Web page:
Be specific. Which word or phrase in my post "brings up an archaic meaning" or "elides" [sic] that meaning to a modern discussion on the subject? Because I'm not aware of doing any such thing and have the distinct feeling that the supposed difference between "modern" and "archaic" definitions of "faith" are all in your head.
I was specific, but I'll be specific-er.
Reason and religion have been at loggerheads since the publication of Origin of the Species. The late Renaissance early Enlightenment thinkers such as Descartes and Kant believed that a person could construct a fully logical argument to demonstrate religious truths, particularly the existence of the Christian god. However, during the 19th century, that was turned on it's head -- the truths of natural philosophy were doing things like proving the world was much, much older than six thousand years, discovering all kinds of mechanistic explanations for what had hitherto been considered divine phenomenon (such as the weather). Worse, the idea of a well-ordered universe just seemed to be wrong -- it was a cosmos filled with a great many . . . just perplexing things. Origin of the Species was the final nail in the coffin, though. By saying no divine intervention was required for the creation of humans, evolutionary theory created a schism between "reason" and "faith" that exists to this day.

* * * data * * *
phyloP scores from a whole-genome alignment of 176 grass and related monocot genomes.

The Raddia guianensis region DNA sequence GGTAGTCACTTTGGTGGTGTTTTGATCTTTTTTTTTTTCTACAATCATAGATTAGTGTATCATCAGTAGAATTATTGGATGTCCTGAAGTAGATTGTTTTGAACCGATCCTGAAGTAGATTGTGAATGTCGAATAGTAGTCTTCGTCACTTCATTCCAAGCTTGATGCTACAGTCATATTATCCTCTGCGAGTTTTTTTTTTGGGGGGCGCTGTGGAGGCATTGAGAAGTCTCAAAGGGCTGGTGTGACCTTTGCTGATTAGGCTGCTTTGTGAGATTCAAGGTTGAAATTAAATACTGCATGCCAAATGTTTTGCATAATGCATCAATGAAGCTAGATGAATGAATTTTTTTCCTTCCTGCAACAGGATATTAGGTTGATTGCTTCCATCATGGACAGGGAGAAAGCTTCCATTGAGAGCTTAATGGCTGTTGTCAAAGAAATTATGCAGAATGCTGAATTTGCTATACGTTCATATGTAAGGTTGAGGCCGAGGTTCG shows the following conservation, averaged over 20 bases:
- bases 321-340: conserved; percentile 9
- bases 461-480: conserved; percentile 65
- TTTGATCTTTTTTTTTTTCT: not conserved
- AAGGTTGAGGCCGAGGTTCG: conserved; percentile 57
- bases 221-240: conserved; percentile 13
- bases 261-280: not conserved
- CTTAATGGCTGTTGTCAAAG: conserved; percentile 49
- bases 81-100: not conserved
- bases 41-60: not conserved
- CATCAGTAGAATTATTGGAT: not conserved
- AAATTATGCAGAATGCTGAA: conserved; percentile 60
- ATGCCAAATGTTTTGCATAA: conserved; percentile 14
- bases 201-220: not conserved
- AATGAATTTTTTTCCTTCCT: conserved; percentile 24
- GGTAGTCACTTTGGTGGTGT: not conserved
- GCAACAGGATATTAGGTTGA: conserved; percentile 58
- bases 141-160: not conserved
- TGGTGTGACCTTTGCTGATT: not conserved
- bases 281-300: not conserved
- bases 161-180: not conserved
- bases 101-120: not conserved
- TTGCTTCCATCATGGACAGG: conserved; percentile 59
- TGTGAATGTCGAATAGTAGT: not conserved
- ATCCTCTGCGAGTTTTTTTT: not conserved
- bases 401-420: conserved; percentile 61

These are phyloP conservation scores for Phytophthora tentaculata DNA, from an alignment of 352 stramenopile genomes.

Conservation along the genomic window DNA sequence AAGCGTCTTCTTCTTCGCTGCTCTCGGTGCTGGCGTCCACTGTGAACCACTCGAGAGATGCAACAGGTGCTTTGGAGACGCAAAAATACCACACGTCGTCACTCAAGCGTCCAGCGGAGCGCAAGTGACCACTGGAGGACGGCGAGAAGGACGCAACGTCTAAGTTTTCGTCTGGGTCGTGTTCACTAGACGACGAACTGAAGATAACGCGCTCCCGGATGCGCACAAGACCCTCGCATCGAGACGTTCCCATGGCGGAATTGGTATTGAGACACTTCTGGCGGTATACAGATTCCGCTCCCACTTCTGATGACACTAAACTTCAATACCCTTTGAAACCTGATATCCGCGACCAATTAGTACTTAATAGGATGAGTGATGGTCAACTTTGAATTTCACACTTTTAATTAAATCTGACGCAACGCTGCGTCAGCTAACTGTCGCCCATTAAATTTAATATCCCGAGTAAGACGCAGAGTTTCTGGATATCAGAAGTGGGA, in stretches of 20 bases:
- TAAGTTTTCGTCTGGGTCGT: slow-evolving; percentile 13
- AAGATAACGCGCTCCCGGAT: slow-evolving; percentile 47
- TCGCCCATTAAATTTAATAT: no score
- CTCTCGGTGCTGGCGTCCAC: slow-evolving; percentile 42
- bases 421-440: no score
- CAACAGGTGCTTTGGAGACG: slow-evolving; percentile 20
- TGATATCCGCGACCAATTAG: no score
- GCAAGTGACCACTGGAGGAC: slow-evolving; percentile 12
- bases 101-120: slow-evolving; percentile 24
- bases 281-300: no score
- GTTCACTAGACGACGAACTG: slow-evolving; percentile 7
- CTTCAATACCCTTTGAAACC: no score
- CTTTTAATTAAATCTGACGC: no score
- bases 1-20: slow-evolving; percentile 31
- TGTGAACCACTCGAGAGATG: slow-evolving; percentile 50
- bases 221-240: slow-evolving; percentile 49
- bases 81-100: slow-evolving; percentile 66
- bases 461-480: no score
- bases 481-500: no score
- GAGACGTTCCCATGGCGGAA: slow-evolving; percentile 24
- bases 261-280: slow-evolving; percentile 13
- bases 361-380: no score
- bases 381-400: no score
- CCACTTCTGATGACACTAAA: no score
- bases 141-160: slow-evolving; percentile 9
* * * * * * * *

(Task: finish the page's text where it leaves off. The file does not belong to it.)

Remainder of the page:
So, while it was reasonably for a person like Rene Descartes to both reasonably and religious, since then there's been a lot of change in the relationship between secular and religious knowledge.
By saying, "Just look back at the history of reason" to demonstrate some identity between reason and faith ignores the weather change in reason and faith dating from the late 19th century (though certainly present to a lesser extent quite a bit before that; I'd say the real break between faith and reason, in the west, was burning Bruno at the stake -- Bruno's reason went head to head with religious faith and they set him on fire for daring to challenge religious faith). So, by appealing to archaic definitions between reason and religious faith to say that, today, there continues to be an identity between them is a trick. It's a trick that depends on a person being ignorant of the ways religious faith and secular reason have almost completely parted ways.
Since the middle to late 19th century, secular reasoning (not just in science, but in law, politics, economics, you name it) has been at considerable odds with religious faith. Sure, if you look back at the history of both you can find a time where that's not true, but it's true today. Appealing selectively to the past to "prove" something, while ignoring incredibly significant and relevant historical events that occurred along the way, is rhetorical trickery.